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The Lincoln Hall Project « College of Liberal Arts & Sciences « University of Illinois

Lincoln Hall Project

The Many Faces of Lincoln Hall

“The Little Theater”

James White, supervising architect on the original structure, designed the 1929 addition that doubled its size. Following calls for more centrally located classroom space, he added a large lecture hall that also served as a theater.

Photo of the Little Theater

The Department of Psychology wanted the hall to serve as a laboratory instead of a theater, and then-President David Kinley was sympathetic, but White pointed out that a laboratory would have only narrow usage. In the end White (and an enthusiastic theater community) won out, and the final result was called one of the “best-equipped little theaters” of its time.

The “Little Theater” had stage lights and a slightly curved cyclorama extending from the back of the stage, serving as a light reflector and sounding board. The ceiling was made of perforated metal blocks to absorb sound, and the walls were decorated with Adamesque panels, niches, and medallions.

The theater’s first production, Beggar on Horseback, by the Illini Theater Guild, was performed in March 1930. Productions continued until 1968, when the theater was rendered obsolete by the Krannert Center for the Performing Arts.

George Halas and the War Memorial

Placed between the two original wings of Lincoln Hall, the theater displaced an old courtyard that memorialized those affected by World War I. In 1968 a group from the classes of 1918 and 1919, including legendary alumnus and former Chicago Bears owner George Halas, began work to replace the lost memorial. In 1969 they dedicated “Memorial Court,” located in the breezeway between the theater and Lincoln Hall’s interior walls, to honor Illini who lost their lives in World War I.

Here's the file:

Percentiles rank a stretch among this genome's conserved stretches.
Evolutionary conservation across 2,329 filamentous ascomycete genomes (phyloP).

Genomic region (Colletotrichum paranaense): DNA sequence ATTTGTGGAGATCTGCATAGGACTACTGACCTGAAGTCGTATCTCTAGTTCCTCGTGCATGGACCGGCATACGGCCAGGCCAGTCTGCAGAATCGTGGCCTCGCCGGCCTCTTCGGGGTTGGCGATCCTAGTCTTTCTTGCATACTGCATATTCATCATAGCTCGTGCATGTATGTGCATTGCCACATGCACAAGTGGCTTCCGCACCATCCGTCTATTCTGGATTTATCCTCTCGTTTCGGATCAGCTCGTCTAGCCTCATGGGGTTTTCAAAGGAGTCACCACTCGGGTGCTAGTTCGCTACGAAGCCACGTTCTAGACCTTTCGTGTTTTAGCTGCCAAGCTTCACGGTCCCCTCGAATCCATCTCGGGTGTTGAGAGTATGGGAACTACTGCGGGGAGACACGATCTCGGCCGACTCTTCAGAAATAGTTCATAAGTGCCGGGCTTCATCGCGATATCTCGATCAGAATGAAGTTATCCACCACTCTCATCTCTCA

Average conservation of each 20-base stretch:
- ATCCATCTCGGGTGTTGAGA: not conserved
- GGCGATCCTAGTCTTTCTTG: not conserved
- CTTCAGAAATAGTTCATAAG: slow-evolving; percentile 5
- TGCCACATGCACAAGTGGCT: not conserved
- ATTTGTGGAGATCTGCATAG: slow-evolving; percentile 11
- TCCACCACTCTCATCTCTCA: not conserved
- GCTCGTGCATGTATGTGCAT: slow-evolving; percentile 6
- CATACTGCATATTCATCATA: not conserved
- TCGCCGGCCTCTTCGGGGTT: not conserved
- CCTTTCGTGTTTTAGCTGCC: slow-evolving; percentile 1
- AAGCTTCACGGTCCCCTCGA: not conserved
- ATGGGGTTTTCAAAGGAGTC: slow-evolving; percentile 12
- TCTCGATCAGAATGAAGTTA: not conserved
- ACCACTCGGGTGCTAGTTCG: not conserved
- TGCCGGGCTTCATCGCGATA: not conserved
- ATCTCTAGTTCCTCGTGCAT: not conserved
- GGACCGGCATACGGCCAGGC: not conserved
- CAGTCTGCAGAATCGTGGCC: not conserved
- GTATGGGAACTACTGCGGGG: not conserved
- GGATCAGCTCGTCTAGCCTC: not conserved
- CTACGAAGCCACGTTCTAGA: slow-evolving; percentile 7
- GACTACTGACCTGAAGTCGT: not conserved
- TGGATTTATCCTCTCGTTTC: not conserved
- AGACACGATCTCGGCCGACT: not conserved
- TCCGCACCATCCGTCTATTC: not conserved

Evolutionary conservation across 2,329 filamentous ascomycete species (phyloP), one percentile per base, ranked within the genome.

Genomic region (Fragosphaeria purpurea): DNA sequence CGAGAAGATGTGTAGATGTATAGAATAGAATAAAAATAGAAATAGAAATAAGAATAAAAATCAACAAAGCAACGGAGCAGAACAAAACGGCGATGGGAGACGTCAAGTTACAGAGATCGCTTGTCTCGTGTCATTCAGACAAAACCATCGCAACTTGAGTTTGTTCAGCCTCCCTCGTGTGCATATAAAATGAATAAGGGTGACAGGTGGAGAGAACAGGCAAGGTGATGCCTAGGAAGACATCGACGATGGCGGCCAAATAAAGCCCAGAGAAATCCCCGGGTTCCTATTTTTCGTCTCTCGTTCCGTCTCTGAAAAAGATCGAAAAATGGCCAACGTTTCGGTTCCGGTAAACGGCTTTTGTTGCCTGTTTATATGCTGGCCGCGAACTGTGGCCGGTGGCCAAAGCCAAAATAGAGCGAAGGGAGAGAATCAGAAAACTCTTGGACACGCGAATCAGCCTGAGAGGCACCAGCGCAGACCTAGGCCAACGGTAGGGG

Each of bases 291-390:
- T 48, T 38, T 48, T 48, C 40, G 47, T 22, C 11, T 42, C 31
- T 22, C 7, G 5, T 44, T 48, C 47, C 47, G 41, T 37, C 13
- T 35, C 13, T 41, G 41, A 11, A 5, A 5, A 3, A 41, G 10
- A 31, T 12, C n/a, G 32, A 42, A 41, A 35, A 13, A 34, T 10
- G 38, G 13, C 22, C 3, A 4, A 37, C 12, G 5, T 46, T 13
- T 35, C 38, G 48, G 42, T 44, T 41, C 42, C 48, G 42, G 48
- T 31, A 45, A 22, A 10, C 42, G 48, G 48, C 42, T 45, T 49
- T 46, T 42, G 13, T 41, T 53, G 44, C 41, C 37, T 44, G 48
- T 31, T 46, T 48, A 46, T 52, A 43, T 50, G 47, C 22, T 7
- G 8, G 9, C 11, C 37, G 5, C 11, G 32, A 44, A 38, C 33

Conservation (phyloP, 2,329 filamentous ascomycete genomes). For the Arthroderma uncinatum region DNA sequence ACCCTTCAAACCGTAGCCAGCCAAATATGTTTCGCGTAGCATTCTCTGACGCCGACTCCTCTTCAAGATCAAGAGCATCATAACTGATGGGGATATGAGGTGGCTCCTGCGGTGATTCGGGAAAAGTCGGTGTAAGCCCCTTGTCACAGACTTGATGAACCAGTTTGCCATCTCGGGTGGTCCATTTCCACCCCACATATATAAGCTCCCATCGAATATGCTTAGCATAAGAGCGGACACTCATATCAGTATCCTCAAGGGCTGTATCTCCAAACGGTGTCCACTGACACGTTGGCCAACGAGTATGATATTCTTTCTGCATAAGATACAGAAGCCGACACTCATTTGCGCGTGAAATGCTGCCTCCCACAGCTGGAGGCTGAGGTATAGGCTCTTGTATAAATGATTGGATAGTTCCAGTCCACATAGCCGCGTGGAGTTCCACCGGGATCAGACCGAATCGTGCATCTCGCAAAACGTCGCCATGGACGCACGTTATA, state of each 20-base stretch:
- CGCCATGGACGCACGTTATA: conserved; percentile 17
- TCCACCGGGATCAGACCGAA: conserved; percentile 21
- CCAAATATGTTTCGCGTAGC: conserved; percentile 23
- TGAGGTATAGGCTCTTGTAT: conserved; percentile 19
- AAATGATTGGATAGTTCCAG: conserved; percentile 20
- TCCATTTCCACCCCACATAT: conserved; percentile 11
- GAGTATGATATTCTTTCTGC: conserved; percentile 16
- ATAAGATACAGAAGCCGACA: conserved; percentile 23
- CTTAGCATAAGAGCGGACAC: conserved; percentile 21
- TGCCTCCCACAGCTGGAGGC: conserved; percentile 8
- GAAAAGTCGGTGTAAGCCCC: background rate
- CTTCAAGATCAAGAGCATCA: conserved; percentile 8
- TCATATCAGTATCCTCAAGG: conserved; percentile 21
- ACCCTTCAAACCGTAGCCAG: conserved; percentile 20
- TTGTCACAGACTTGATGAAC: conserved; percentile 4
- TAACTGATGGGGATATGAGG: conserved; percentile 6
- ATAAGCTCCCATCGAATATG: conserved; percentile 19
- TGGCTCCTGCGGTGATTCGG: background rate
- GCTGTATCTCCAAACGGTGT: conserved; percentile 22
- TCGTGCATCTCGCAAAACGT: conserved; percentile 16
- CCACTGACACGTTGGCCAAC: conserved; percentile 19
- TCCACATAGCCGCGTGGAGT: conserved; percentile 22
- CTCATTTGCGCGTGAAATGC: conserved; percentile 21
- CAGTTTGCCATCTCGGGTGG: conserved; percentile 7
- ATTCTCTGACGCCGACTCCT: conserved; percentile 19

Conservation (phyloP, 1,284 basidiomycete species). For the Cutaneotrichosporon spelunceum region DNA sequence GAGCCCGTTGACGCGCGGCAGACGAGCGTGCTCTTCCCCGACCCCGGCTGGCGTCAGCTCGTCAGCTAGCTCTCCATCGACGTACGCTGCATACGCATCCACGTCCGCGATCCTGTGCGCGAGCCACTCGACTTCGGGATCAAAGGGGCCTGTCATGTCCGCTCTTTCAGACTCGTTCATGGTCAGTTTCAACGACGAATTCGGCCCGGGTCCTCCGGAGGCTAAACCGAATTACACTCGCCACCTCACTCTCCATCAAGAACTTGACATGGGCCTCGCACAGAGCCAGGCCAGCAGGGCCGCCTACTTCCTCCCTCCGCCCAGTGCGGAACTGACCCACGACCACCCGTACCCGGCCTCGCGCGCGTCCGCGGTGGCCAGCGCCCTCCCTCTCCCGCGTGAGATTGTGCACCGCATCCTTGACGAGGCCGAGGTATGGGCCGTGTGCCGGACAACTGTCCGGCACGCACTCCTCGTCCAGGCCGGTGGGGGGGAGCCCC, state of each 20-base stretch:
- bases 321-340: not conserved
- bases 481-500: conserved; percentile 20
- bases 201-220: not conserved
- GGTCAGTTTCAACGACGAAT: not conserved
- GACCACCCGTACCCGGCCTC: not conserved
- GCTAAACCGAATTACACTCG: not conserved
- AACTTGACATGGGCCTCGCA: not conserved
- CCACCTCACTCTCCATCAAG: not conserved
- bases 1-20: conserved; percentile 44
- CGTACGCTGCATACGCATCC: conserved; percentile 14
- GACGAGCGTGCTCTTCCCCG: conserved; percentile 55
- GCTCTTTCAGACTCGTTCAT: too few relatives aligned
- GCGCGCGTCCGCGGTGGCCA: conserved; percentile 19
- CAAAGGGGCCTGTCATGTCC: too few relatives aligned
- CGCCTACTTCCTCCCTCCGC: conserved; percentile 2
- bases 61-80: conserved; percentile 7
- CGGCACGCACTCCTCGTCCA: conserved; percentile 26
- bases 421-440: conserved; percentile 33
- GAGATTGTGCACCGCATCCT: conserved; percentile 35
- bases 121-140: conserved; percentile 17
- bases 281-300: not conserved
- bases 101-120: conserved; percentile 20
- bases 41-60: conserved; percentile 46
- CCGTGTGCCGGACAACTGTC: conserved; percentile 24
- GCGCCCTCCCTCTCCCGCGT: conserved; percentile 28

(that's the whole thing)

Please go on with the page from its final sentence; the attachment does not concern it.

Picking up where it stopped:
Photo of the Little Theater seats

A Thriving Theater Sees Decline

For almost four decades Lincoln Hall Theater bustled with activity. Several times a year student and faculty groups put on productions such as She Stoops to Conquer (performed there in 1934), Twelfth Night (1944), A Streetcar Named Desire (1956), The Crucible (1962), and many others.

Performers had complaints about the theater, however, including the lack of showers. A dispute arose between the Illini Theater Guild and the Physical Plant Department in 1936, after the guild, exasperated that no showers had been added to the facility, informally paid a custodian extra to remove discarded body makeup after a production of A Midsummer Night’s Dream.